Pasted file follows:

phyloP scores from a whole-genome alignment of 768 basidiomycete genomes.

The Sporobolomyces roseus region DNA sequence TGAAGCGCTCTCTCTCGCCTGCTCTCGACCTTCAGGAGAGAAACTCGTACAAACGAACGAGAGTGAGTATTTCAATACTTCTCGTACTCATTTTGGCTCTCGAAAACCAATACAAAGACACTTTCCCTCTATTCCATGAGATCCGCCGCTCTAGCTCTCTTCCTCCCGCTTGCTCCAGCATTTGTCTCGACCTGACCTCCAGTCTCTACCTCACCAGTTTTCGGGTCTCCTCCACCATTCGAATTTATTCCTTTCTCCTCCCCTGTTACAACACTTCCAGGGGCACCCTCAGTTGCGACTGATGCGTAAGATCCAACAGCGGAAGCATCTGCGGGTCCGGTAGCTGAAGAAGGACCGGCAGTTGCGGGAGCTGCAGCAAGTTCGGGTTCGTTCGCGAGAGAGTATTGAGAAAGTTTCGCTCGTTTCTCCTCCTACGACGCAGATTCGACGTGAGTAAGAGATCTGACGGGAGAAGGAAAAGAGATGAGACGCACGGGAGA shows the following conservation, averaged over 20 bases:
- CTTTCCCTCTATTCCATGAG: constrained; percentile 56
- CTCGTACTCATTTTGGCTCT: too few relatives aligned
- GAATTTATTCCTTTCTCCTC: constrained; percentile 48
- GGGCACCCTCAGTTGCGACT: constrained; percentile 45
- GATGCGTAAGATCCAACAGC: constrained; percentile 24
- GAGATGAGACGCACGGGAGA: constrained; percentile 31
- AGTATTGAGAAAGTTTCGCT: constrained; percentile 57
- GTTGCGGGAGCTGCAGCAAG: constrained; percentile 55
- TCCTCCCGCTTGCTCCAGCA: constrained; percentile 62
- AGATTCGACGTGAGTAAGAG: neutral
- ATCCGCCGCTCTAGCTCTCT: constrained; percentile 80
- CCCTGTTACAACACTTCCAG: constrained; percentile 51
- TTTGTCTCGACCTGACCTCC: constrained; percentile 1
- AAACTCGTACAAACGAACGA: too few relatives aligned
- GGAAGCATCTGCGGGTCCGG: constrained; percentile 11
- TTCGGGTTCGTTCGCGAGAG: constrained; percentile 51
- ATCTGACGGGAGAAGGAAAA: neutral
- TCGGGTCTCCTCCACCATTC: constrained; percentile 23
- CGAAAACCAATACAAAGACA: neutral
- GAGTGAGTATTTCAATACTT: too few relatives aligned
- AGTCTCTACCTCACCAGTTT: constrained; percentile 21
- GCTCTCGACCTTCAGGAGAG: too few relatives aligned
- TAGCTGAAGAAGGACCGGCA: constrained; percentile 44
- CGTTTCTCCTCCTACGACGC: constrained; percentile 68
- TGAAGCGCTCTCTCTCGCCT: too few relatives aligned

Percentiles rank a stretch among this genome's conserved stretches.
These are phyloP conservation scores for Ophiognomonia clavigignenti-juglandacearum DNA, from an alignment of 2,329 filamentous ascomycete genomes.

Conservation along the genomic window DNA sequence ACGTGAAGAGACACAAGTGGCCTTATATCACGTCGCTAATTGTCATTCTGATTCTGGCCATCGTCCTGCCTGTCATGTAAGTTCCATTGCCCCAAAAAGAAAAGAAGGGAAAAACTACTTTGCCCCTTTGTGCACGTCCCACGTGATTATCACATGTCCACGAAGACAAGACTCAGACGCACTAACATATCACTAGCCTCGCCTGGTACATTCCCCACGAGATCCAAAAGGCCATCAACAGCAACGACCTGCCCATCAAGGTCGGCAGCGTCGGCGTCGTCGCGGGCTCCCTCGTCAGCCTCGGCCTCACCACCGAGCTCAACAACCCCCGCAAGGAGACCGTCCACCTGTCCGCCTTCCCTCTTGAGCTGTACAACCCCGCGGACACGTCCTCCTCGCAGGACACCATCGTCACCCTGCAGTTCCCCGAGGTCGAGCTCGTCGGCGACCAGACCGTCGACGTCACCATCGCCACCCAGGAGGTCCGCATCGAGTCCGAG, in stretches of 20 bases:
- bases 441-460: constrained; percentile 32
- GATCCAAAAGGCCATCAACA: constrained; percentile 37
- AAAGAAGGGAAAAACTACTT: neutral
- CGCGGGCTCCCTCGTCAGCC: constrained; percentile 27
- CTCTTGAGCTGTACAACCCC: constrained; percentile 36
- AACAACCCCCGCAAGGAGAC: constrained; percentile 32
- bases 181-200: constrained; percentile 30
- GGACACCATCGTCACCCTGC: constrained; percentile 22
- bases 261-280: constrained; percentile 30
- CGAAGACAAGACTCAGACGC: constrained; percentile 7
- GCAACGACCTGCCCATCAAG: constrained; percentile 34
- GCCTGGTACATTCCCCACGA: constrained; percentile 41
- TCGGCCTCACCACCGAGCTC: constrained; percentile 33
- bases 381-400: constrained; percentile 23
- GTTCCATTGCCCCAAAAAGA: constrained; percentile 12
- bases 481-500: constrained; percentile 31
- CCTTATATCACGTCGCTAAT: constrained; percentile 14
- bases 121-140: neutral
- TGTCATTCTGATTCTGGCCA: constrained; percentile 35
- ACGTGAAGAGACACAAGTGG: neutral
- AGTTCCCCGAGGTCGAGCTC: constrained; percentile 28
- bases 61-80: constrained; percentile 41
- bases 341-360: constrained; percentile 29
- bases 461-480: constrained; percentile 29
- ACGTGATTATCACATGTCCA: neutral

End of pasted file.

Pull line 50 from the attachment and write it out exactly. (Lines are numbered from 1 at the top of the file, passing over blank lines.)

- ACGTGAAGAGACACAAGTGG: neutral